In the social justice world, it’s piranha eat piranha
In today’s hyper-sensitive world, a simple observation or sentence can get blown out of proportion and make worldwide news. The advent of social media has allowed the PC police to monitor and act twenty-four hours a day whenever someone’s feelings might be in jeopardy. But what happens one person with a victim card offends someone else with a victim card?
In a recent press conference, Carolina Panthers Quarterback Cam Newton was asked a question by Jourdan Rodrigue, a beat reporter for the Charlotte Observer, “Cam, I know you take a lot of pride in seeing your receivers play well. Devin Funchess has seemed to really embrace the physicality of his routes and getting those extra yards. Does that give you a little bit of enjoyment to see him kind of truck-sticking people out there?”
Newton’s response is what caused the PC police to have a heart attack, “That’s funny, to hear a female talk about routes like that. It’s funny.” The PC media pounced. Instantly Newton was branded as a sexist. They never asked him if a female reporter ever questioned him about routes before. They never researched to see if his statement was correct. They didn’t ask him if his comment was meant as an insult, the school of piranhas, known as the PC police, decided it was meant as an insult and they were going to feed.
What are the rules in a social justice world filled with these piranhas? Judging from what just happened to Cam Newton, the African American male is lower on the victimhood scale than a female reporter. What is the hierarchy of the social justice order?
If you didn’t know, Newton is one of the major stars in the NFL. He is often portrayed as one of the young faces of the league and has multiple local and national endorsements. One of the significant endorsements is with the Dannon yogurt company. You would be hard pressed to watch a game on Sunday and not see Newton espousing the taste and health benefits of Dannon products. However, that is getting ready to change.
Dannon yogurt issued the following the statement about Newton’s comments, “We are shocked and disheartened at the behavior and comments of Cam Newton towards Jourdan Rodrigue, which we perceive as sexist and disparaging to all women. It is entirely inconsistent with our commitment to fostering equality and inclusion in every workplace. It’s simply not ok to belittle anyone based on gender. We have shared our concerns with Cam and will no longer work with him.” But wait, Dannon issued no statement on the actions Newton took supporting Colin Kaepernick.
If you don’t know who Kaepernick is, he is the former San Francisco QB that turned down $14 million to play this year. The QB started kneeling for the national anthem as a form of protest stating, “I am not going to stand up to show pride in a flag for a country that oppresses black people and people of color. To me, this is bigger than football and it would be selfish on my part to look the other way. There are bodies in the street and people getting paid leave and getting away with murder.” No word if Kaepernick has decided to protest the hundreds killed and thousands shot in Chicago every year, or if he is advocating for school choice.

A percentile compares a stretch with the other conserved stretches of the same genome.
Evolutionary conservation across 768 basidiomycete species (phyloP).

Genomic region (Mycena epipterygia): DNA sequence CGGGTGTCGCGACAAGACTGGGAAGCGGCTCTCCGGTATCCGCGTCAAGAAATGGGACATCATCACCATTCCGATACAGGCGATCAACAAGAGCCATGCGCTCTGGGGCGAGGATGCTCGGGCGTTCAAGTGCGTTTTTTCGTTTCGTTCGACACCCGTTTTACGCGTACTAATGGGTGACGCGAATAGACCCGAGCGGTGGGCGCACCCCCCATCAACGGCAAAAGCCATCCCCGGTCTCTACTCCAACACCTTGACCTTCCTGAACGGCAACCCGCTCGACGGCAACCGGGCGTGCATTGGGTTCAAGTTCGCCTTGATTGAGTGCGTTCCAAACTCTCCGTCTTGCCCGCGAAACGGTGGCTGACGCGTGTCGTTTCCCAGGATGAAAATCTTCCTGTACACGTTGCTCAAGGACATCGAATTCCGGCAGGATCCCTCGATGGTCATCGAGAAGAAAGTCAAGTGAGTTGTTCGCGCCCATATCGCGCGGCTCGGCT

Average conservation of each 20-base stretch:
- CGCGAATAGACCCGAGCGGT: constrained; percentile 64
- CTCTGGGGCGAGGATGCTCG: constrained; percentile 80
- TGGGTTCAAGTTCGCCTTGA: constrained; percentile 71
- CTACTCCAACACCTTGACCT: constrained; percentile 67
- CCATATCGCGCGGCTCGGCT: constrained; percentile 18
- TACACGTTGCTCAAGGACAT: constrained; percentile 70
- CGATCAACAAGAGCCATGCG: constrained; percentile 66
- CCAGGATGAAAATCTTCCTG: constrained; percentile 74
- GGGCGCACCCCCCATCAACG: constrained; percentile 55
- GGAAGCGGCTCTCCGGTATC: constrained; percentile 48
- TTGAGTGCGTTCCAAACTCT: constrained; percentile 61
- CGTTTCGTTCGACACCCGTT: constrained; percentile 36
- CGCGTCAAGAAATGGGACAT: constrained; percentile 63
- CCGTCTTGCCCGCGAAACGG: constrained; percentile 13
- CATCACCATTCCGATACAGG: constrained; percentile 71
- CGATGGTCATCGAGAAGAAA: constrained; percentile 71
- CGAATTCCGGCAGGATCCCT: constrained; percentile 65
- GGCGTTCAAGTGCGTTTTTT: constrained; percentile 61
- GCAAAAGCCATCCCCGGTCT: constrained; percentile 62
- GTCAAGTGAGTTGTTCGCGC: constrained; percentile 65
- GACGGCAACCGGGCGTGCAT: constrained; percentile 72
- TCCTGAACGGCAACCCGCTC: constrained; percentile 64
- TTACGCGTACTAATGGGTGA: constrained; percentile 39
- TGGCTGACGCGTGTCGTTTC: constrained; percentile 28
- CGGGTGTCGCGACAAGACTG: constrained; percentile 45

Newton often praised Kaepernick’s actions stating, “He’s made the ultimate sacrifice (as a player) and I respect that wholeheartedly. I can’t let a moment go by without shedding light to that: A person that does have the talent to play, a person that should be in this league, but I feel as if he’s not getting his just due because of his views….But that’s a legend, right there. For him to think outside of himself, to raise awareness of something that, this is 365 days removed from his first initial stand, and now here we are doing the same things. And now everybody is kind of understanding what his reasoning was, and I respect that.”
Now the question must be asked, what are the rules?
If sponsors have no problem with disrespecting the national anthem and the police that protect them, why the outrage over what Newton said? The NFL, ESPN, and anyone with a microphone screamed at the top of their lungs, “It’s their First Amendment right” with regards to the players protesting.
Dannon yogurt certainly had no problem with Newton praising a man that wore socks depicting police as pigs. Dannon had no problem with Newton giving the “black power” salute after a touchdown. Why was Newton being asked a surprising question the impetuous to put him in PC jail? Was Newton not exercising his First Amendment right when answering the question? Is Dannon not aware there are female police officers that might have took offense to Newton’s praise of Kaepernick? Dannon has a lot to questions to answer.
Regardless of what you think of Cam Newton, this is another example of social justice piranhas eating one another. They quickly turned on one of their own when there was a perceived slight. Major sponsors turned a blind eye towards INTENTIONAL disparaging actions against the police and the national anthem but drew the line at poor word choice. These piranhas are ruining sports, destroying the advertising business, and making life miserable. Why do we continue to pay attention to them?
Printus LeBlanc is a contributing editor for Americans for Limited Government